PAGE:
The CRO wasn’t being unreasonable and the sponsor prevailed. But now, in current master services agreements, the payment window is much shorter and the upfront money is paid in 10 days.
Phase II is more flexible, says Fenske. And while there isn’t “a lot of slush” in there, if this part of the trial has 75 patients and eight sites, for instance, Fenske suggests reduce the number of sites and increase the number of patients per site. Another place to cut would be to reduce the number of face-to-face meetings with the sponsor. A meeting every six months on an 18-month trial isn’t necessary, says Fenske. Another possible time saver is to adapt the monitoring plan from a former trial. Fenske notes he regularly reviews costs from previous studies.
CROs do not regularly review prior study costs, he adds, as such a review depends on how much time the sponsor gives the CRO to put together the proposal. “Sponsors are shooting themselves in the foot, when they say ‘we need it in 10 days,’ says Fenske. “They are not giving the CROs enough time” to build the budget more efficiently. But CROs have run thousands of studies, the sponsor likely just a few. Ideally, the sponsor should say to the CRO, “‘Here are the endpoints I want, you go design the study, we will agree on the price and the risk is on you,” explains Fenske.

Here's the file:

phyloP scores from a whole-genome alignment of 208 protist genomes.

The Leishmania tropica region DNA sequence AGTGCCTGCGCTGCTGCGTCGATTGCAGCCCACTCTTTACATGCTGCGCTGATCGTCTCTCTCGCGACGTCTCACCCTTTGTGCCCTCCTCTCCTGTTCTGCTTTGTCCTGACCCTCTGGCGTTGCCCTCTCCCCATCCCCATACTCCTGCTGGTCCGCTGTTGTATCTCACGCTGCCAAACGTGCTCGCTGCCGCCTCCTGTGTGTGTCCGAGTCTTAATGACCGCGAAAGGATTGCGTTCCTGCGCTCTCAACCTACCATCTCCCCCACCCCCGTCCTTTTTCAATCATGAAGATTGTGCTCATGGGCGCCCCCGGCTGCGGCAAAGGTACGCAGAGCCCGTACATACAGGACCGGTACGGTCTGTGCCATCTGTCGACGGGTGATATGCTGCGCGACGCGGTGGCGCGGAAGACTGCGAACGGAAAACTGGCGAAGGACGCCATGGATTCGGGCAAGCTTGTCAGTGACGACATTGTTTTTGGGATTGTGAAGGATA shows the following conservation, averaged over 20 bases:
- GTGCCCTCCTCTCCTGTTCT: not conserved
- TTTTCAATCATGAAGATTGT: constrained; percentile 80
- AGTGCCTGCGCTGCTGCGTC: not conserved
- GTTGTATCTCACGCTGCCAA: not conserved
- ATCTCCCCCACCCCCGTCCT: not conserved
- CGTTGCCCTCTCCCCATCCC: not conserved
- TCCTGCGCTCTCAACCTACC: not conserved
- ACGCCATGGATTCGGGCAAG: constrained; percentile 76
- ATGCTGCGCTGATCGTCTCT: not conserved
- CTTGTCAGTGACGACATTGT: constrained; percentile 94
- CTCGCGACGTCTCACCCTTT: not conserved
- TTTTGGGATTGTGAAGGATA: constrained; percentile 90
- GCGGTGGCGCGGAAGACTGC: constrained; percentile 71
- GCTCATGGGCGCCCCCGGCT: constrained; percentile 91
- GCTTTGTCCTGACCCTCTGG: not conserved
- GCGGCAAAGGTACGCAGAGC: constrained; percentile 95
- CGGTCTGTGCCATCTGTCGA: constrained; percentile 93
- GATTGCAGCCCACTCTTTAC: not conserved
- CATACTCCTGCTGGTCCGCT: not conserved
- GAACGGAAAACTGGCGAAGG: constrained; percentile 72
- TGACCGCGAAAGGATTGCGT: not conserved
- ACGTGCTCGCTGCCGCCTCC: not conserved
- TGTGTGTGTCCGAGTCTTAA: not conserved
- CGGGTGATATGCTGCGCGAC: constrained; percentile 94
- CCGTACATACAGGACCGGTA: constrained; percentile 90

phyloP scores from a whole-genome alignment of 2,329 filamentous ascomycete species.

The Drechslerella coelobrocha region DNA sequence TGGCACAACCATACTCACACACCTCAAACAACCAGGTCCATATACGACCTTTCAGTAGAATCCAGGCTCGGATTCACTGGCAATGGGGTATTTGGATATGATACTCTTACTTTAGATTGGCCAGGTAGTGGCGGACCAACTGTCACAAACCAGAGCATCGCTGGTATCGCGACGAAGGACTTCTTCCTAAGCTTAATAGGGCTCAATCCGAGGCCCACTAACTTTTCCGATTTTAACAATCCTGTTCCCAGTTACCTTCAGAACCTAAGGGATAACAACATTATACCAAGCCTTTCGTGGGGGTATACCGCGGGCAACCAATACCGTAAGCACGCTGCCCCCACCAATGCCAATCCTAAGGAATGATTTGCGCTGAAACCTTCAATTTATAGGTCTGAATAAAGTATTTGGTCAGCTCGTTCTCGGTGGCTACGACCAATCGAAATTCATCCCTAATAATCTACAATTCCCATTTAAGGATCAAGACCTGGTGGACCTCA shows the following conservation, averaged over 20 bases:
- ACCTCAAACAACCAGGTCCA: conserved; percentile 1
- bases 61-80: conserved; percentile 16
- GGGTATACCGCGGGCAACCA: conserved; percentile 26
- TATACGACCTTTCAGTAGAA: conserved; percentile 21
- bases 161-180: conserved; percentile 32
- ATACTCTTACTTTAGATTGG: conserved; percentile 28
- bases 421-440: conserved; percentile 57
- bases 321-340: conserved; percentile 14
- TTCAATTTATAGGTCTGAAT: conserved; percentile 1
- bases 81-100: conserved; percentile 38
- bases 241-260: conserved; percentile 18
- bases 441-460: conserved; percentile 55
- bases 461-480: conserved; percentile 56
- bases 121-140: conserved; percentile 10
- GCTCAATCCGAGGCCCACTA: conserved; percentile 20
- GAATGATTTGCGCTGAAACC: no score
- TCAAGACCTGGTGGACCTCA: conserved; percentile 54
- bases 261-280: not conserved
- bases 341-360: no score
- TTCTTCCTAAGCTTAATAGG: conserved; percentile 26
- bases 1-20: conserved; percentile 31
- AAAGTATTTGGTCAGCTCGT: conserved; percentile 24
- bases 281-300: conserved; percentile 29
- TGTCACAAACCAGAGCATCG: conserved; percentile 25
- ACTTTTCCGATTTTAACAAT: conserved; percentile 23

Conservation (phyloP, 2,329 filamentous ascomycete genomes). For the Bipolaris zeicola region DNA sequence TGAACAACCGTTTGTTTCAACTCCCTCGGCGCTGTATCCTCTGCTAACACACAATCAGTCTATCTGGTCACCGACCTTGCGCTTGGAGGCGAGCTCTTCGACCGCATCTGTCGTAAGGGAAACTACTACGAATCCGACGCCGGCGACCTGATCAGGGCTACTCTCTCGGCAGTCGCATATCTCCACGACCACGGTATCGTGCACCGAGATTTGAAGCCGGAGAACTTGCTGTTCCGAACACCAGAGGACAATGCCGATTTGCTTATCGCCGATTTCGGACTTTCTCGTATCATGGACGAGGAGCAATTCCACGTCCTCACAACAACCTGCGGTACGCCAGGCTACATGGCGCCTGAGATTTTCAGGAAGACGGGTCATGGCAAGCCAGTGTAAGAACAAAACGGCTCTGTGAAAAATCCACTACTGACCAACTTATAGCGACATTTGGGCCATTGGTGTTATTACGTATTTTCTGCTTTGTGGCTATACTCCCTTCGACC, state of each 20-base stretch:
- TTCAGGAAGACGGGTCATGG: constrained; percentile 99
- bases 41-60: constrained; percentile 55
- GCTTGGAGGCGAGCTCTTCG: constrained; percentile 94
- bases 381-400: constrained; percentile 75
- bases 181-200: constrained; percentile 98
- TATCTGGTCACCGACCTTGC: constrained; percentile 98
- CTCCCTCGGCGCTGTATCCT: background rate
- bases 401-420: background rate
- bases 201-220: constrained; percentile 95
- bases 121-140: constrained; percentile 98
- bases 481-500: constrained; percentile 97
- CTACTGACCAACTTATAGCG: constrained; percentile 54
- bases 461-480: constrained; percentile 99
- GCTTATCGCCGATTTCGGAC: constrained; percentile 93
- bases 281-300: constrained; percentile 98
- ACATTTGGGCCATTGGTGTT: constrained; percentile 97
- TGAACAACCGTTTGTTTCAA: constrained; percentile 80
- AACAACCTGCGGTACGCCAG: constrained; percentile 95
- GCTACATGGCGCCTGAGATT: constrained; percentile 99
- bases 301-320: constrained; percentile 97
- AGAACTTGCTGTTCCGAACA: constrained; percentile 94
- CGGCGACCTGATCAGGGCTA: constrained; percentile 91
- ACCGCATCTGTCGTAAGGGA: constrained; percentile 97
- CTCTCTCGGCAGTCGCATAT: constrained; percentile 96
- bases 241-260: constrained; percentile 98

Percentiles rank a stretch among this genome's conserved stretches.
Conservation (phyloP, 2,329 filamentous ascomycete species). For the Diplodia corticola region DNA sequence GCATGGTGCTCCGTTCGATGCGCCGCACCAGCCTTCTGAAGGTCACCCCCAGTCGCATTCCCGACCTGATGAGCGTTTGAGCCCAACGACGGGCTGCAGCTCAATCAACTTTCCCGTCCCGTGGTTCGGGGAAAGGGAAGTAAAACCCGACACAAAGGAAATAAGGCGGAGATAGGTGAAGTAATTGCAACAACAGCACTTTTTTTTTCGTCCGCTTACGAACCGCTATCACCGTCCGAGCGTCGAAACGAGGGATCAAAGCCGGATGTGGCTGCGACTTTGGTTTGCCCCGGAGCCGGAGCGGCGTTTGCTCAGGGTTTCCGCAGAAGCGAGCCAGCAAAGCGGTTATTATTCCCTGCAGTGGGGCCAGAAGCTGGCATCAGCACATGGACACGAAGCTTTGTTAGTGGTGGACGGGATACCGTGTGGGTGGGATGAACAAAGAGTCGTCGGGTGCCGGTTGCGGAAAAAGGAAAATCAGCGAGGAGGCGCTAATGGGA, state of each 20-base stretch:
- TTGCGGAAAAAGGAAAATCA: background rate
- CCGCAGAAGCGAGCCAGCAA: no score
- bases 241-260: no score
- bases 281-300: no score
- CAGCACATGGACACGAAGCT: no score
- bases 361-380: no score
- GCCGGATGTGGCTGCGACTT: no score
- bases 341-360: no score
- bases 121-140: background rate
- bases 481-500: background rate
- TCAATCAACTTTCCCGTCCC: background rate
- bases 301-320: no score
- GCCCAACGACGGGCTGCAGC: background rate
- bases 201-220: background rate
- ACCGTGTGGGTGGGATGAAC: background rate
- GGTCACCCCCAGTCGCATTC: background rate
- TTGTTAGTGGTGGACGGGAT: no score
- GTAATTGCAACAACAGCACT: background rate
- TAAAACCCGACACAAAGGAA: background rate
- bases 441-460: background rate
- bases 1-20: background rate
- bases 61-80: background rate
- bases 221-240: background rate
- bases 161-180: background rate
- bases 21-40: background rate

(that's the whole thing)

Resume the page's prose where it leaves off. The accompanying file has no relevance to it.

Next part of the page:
A Tufts CSDD study found that in the long run, DCT components used in Phases II and III can save time—perhaps three months each—and money, with a seven-fold ROI. The study found reductions in screen failure rates and in the number of protocol amendments when decentralized components are in use.2